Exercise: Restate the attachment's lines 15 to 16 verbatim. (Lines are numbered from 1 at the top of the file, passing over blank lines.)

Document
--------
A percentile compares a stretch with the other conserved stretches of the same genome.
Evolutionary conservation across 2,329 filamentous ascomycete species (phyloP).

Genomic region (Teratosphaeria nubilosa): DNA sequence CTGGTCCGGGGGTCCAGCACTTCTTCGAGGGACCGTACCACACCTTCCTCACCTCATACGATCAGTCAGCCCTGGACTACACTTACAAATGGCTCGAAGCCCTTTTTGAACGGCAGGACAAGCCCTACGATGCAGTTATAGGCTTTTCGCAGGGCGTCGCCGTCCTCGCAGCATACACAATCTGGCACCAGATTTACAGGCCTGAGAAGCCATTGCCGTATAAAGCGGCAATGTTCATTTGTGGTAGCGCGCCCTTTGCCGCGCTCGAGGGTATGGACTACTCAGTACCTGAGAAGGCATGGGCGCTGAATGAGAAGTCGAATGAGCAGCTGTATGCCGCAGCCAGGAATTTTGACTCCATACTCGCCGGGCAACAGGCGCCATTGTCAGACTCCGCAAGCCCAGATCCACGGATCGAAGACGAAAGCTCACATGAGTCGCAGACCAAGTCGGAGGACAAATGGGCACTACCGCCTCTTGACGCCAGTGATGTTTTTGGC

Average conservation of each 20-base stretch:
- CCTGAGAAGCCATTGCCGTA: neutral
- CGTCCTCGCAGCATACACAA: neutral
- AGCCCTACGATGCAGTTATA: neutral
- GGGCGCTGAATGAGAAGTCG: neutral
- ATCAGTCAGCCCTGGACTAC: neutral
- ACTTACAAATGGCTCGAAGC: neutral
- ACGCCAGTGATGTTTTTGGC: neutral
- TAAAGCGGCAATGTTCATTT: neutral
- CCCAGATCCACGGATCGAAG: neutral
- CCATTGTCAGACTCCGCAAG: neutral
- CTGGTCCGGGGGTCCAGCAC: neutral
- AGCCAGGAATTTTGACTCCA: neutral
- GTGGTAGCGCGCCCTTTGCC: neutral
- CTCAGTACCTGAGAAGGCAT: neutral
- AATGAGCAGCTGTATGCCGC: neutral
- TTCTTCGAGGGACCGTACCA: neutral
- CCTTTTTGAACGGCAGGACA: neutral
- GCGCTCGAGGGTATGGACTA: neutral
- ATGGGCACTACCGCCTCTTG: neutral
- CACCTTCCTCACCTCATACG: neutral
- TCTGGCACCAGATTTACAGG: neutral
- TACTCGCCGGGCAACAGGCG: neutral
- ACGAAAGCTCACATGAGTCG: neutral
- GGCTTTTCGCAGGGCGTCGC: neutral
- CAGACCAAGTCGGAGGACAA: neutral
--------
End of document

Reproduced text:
- CTGGTCCGGGGGTCCAGCAC: neutral
- AGCCAGGAATTTTGACTCCA: neutral